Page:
Smartphones, and other mobile devices, have delivered enormous increases in productivity since they became a feature of working life. They have transformed business communications and connected employees to colleagues and head office regardless of their location. However, employees also have to ensure that company-owned mobile devices are used only for work-related purposes.
Unmonitored use of corporate phones runs the risk that an employee might use theirs to access an improper or possibly illegal website. They may also send inappropriate texts or emails, or use their smartphone to tweet sentiments that are off company message. You will also need to ensure they are not sending sensitive company or client information to places they ought not to.
Has the employee signed up, perhaps inadvertently, for some billable service that you will end up paying for? Have they made a donation to a charity that involves a recurring fee they haven’t cancelled or reimbursed? Misuse can be innocent or even well-intentioned.
No time-wasters, please
Whether having a company-issued device or permission to charge usage of a personally-owned device to expenses, the most obvious abuse of these privileges is good old-fashioned wasting of company time. You pay two ways: in wages for work time they are spending on their own leisure, and in the increasingly likely event that their consumption of data is metered for their phone bill, not offered by the service provider on an ‘all-you-can-eat’ basis. If they are roaming regularly abroad, then data usage of this sort is exorbitant.
Wasting time at work is nothing new, but thanks to technology it is now easier and more tempting than ever. With a handheld device, somebody can look as if they are working when they are actually emailing friends or using social media. Younger employees in particular may well be bringing to work not only their own smartphone but their expectation of being always connected it. Technology is an addictive habit for many people – young and old.
“If someone is spending an hour a day of work time on Facebook, then you are possibly not only footing the cost of that connectivity but also perhaps paying them £5,000 or more a year in wages for the time taken.”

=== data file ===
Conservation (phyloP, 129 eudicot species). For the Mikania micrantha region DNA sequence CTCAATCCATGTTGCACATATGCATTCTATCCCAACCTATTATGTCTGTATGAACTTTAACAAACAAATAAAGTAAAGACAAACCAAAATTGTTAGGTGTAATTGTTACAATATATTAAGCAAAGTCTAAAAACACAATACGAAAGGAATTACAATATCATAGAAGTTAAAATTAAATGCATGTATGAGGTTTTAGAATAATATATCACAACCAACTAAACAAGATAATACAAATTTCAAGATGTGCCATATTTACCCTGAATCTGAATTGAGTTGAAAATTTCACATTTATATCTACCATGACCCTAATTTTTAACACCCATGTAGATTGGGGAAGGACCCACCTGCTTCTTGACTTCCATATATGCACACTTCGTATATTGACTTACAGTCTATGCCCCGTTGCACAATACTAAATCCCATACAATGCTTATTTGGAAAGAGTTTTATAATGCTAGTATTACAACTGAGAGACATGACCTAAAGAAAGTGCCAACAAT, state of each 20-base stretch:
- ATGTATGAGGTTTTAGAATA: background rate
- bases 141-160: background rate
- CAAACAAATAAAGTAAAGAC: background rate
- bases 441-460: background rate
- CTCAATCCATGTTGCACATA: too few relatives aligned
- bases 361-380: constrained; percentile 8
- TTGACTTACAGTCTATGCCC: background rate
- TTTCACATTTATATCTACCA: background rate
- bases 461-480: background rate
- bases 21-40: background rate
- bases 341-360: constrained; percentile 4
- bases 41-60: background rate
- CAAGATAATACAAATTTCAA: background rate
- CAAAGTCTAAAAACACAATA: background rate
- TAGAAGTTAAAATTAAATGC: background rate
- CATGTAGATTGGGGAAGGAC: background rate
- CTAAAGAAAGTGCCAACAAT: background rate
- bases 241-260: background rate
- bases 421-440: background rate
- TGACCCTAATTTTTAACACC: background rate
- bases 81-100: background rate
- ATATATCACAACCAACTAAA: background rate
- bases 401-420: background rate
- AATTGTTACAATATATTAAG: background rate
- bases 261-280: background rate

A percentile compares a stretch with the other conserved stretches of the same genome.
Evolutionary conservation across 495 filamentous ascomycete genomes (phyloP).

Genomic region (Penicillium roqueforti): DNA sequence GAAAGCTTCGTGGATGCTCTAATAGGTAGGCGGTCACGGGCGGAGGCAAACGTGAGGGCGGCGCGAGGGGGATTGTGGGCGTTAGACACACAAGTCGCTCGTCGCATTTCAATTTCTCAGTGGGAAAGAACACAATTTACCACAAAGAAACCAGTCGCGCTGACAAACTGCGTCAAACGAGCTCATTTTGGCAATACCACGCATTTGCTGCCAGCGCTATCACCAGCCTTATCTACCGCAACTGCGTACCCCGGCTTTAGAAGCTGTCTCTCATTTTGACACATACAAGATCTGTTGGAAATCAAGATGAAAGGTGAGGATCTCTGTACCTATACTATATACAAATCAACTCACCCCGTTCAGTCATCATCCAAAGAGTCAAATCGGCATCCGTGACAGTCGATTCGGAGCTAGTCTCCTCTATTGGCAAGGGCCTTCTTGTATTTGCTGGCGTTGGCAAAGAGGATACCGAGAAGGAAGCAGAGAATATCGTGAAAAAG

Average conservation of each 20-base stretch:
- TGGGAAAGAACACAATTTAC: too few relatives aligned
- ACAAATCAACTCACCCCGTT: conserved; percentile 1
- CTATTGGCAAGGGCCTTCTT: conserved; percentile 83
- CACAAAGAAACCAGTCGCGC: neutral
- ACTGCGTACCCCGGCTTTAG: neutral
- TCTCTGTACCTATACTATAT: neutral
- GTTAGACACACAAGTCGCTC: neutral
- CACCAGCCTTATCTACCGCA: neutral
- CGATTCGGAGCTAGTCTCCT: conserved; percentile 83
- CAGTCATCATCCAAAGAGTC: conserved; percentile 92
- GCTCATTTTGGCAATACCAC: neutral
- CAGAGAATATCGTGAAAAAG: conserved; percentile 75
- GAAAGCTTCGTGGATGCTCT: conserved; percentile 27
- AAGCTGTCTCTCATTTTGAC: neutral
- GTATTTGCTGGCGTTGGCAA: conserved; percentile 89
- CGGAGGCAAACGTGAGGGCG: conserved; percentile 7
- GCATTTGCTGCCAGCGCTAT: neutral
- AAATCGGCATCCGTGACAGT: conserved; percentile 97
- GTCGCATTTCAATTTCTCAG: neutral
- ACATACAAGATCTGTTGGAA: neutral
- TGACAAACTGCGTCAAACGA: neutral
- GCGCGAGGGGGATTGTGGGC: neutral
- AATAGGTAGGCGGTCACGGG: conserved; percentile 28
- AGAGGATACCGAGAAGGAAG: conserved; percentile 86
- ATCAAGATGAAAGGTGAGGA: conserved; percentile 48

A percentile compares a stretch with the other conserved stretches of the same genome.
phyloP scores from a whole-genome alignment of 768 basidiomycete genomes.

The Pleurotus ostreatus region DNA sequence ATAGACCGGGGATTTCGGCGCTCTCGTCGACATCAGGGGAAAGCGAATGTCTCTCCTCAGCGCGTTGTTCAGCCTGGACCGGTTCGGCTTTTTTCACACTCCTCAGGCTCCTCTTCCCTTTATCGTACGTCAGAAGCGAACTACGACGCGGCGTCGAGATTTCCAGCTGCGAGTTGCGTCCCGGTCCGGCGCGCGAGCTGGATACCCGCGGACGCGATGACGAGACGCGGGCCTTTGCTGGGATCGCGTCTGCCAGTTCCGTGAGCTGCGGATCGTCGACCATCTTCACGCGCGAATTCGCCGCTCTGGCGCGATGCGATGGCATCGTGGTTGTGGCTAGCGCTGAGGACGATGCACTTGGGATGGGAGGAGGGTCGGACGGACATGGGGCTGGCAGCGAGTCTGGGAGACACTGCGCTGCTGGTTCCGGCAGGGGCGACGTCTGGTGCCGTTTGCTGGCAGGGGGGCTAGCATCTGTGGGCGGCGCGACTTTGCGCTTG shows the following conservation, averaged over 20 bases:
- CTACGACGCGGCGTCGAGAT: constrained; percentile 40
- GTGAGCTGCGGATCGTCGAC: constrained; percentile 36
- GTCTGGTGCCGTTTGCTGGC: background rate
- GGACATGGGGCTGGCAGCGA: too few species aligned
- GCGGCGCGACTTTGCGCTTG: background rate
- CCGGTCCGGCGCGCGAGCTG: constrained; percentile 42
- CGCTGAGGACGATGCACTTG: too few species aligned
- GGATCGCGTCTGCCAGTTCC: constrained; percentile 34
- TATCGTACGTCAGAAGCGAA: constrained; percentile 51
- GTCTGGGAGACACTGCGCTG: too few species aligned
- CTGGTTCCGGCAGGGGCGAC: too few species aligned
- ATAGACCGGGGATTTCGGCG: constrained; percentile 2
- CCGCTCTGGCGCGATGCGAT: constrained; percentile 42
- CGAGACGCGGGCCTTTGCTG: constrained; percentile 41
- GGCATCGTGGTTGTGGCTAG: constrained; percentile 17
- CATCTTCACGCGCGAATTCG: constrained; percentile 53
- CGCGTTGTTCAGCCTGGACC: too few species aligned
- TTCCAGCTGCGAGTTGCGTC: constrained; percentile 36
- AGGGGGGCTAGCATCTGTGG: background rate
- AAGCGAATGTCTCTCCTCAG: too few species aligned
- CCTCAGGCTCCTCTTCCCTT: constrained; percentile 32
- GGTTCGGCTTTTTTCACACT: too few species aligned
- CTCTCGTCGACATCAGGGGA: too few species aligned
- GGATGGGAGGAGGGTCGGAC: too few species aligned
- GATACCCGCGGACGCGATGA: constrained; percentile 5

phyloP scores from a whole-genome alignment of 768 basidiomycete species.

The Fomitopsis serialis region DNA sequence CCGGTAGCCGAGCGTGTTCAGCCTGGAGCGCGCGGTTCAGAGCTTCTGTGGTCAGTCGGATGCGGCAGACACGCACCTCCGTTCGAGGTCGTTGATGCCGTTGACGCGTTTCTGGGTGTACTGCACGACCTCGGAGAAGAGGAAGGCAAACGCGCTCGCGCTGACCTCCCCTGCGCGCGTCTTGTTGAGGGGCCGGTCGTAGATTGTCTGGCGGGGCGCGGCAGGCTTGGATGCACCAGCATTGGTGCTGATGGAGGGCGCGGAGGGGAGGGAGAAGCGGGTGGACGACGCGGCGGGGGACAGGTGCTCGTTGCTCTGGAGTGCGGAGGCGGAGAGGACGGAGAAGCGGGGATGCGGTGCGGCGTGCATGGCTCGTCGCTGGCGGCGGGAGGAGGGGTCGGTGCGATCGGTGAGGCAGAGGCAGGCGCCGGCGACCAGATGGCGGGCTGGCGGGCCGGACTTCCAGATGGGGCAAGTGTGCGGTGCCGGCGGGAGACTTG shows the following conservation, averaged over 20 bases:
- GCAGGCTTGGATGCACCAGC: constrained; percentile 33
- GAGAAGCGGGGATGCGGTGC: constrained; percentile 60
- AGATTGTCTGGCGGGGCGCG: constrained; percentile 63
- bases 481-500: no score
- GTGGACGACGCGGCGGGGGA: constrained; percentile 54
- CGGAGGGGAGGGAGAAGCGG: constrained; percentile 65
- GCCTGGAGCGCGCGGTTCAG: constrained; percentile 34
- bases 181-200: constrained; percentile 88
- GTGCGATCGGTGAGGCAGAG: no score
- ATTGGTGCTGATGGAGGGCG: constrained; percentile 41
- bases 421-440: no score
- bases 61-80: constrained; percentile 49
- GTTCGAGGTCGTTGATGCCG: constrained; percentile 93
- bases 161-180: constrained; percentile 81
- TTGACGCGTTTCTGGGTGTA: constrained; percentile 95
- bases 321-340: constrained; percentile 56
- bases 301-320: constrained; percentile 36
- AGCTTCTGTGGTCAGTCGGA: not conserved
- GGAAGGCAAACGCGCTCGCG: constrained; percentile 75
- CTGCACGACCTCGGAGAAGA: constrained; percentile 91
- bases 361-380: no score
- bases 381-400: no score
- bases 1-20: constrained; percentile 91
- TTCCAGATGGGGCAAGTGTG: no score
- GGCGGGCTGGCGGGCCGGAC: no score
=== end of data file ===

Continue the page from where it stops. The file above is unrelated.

This may be a more harmful habit that you realise. If someone is spending an hour a day of work time on Facebook, then you are possibly not only footing the cost of that connectivity but also perhaps paying them £5,000 or more a year in wages for the time taken. If they took this money from a till, they would stand to be immediately dismissed. It’s a problem that may also end up causing resentment among employees who either don’t enjoy mobile privileges, or who have their own digital usage under control.
So what to do? One route is to set allowances for how many minutes and text messages employees are allowed per month, and make clear that excess comes off their pay. This type of rule will need to be enshrined in a clear policy agreed to by the employees. This will need to be a fair and unambiguous policy, to which employees will need to see their bosses adhering. You will need to make it clear that phone activity will be audited and validated. People who know they are monitored will be much more likely not to abuse the system. Software-based tools exist to make this auditing easier than poring over an itemised bill.
You’ll probably be better off moderating your vigilance with a dose of reason and tolerance. One or two texts sent in work time can’t hurt, and it might pay in the long run to allow personal calls to be made during break time. Encouragement and the pointing out of good sense may be more effective than coercion. Draw attention, for example, to the idea that using a smartphone or any mobile device makes sense when on the road, but not at a desk where a cheap wired alternative is at your elbow.